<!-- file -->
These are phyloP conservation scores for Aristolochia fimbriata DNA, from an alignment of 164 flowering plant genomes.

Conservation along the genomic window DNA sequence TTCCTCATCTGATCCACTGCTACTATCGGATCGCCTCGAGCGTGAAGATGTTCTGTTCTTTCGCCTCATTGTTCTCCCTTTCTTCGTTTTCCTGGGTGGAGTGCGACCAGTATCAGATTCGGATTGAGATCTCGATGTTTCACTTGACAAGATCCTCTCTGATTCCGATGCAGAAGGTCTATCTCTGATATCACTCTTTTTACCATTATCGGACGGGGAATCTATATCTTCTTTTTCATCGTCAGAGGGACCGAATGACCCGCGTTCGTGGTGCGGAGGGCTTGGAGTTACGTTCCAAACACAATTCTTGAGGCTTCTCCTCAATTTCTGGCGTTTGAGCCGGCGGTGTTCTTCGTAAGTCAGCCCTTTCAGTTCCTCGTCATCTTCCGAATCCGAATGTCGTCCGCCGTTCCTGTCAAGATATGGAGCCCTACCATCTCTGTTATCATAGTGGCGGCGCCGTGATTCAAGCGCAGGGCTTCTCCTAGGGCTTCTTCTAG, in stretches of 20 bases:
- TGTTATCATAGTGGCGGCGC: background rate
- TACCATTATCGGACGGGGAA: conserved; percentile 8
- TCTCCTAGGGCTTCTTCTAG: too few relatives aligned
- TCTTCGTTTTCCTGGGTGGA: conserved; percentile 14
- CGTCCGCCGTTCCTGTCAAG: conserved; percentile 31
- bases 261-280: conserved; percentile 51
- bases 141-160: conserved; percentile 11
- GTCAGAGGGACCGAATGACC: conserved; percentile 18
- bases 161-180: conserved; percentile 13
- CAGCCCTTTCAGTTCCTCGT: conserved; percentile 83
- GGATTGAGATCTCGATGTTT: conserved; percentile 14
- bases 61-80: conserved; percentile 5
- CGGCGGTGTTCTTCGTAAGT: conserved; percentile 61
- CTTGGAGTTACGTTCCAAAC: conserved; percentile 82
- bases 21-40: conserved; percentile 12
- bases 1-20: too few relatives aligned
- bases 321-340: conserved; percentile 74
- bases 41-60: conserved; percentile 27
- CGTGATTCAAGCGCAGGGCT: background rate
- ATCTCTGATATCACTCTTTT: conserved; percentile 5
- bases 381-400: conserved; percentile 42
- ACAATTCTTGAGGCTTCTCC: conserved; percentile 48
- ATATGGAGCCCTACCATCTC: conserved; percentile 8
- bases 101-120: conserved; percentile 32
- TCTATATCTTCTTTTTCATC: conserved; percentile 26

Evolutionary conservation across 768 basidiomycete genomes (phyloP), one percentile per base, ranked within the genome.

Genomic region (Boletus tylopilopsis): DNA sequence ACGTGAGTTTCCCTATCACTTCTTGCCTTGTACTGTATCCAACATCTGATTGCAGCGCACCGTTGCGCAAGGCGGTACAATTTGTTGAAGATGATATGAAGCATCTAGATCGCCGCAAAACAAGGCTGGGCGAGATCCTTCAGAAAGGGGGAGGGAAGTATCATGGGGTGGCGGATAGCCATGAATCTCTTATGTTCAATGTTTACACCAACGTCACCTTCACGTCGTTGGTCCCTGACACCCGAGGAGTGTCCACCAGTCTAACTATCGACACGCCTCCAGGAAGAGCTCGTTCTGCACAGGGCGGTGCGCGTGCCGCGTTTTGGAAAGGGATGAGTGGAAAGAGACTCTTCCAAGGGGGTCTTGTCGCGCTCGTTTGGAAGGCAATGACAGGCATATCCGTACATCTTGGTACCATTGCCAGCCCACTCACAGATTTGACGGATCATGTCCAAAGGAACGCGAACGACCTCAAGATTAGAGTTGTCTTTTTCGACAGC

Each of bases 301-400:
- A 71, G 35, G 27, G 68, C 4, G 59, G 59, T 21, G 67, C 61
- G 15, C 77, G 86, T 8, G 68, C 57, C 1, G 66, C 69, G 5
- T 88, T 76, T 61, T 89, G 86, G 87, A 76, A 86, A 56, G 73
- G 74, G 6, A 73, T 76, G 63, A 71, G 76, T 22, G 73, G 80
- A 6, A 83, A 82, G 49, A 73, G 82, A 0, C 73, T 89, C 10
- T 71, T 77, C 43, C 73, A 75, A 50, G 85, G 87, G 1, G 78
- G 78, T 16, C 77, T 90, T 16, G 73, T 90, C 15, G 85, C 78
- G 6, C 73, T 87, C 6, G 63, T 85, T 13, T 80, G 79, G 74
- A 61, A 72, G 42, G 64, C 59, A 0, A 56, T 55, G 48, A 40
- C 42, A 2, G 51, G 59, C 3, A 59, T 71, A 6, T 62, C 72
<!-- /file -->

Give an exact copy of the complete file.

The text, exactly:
These are phyloP conservation scores for Aristolochia fimbriata DNA, from an alignment of 164 flowering plant genomes.

Conservation along the genomic window DNA sequence TTCCTCATCTGATCCACTGCTACTATCGGATCGCCTCGAGCGTGAAGATGTTCTGTTCTTTCGCCTCATTGTTCTCCCTTTCTTCGTTTTCCTGGGTGGAGTGCGACCAGTATCAGATTCGGATTGAGATCTCGATGTTTCACTTGACAAGATCCTCTCTGATTCCGATGCAGAAGGTCTATCTCTGATATCACTCTTTTTACCATTATCGGACGGGGAATCTATATCTTCTTTTTCATCGTCAGAGGGACCGAATGACCCGCGTTCGTGGTGCGGAGGGCTTGGAGTTACGTTCCAAACACAATTCTTGAGGCTTCTCCTCAATTTCTGGCGTTTGAGCCGGCGGTGTTCTTCGTAAGTCAGCCCTTTCAGTTCCTCGTCATCTTCCGAATCCGAATGTCGTCCGCCGTTCCTGTCAAGATATGGAGCCCTACCATCTCTGTTATCATAGTGGCGGCGCCGTGATTCAAGCGCAGGGCTTCTCCTAGGGCTTCTTCTAG, in stretches of 20 bases:
- TGTTATCATAGTGGCGGCGC: background rate
- TACCATTATCGGACGGGGAA: conserved; percentile 8
- TCTCCTAGGGCTTCTTCTAG: too few relatives aligned
- TCTTCGTTTTCCTGGGTGGA: conserved; percentile 14
- CGTCCGCCGTTCCTGTCAAG: conserved; percentile 31
- bases 261-280: conserved; percentile 51
- bases 141-160: conserved; percentile 11
- GTCAGAGGGACCGAATGACC: conserved; percentile 18
- bases 161-180: conserved; percentile 13
- CAGCCCTTTCAGTTCCTCGT: conserved; percentile 83
- GGATTGAGATCTCGATGTTT: conserved; percentile 14
- bases 61-80: conserved; percentile 5
- CGGCGGTGTTCTTCGTAAGT: conserved; percentile 61
- CTTGGAGTTACGTTCCAAAC: conserved; percentile 82
- bases 21-40: conserved; percentile 12
- bases 1-20: too few relatives aligned
- bases 321-340: conserved; percentile 74
- bases 41-60: conserved; percentile 27
- CGTGATTCAAGCGCAGGGCT: background rate
- ATCTCTGATATCACTCTTTT: conserved; percentile 5
- bases 381-400: conserved; percentile 42
- ACAATTCTTGAGGCTTCTCC: conserved; percentile 48
- ATATGGAGCCCTACCATCTC: conserved; percentile 8
- bases 101-120: conserved; percentile 32
- TCTATATCTTCTTTTTCATC: conserved; percentile 26

Evolutionary conservation across 768 basidiomycete genomes (phyloP), one percentile per base, ranked within the genome.

Genomic region (Boletus tylopilopsis): DNA sequence ACGTGAGTTTCCCTATCACTTCTTGCCTTGTACTGTATCCAACATCTGATTGCAGCGCACCGTTGCGCAAGGCGGTACAATTTGTTGAAGATGATATGAAGCATCTAGATCGCCGCAAAACAAGGCTGGGCGAGATCCTTCAGAAAGGGGGAGGGAAGTATCATGGGGTGGCGGATAGCCATGAATCTCTTATGTTCAATGTTTACACCAACGTCACCTTCACGTCGTTGGTCCCTGACACCCGAGGAGTGTCCACCAGTCTAACTATCGACACGCCTCCAGGAAGAGCTCGTTCTGCACAGGGCGGTGCGCGTGCCGCGTTTTGGAAAGGGATGAGTGGAAAGAGACTCTTCCAAGGGGGTCTTGTCGCGCTCGTTTGGAAGGCAATGACAGGCATATCCGTACATCTTGGTACCATTGCCAGCCCACTCACAGATTTGACGGATCATGTCCAAAGGAACGCGAACGACCTCAAGATTAGAGTTGTCTTTTTCGACAGC

Each of bases 301-400:
- A 71, G 35, G 27, G 68, C 4, G 59, G 59, T 21, G 67, C 61
- G 15, C 77, G 86, T 8, G 68, C 57, C 1, G 66, C 69, G 5
- T 88, T 76, T 61, T 89, G 86, G 87, A 76, A 86, A 56, G 73
- G 74, G 6, A 73, T 76, G 63, A 71, G 76, T 22, G 73, G 80
- A 6, A 83, A 82, G 49, A 73, G 82, A 0, C 73, T 89, C 10
- T 71, T 77, C 43, C 73, A 75, A 50, G 85, G 87, G 1, G 78
- G 78, T 16, C 77, T 90, T 16, G 73, T 90, C 15, G 85, C 78
- G 6, C 73, T 87, C 6, G 63, T 85, T 13, T 80, G 79, G 74
- A 61, A 72, G 42, G 64, C 59, A 0, A 56, T 55, G 48, A 40
- C 42, A 2, G 51, G 59, C 3, A 59, T 71, A 6, T 62, C 72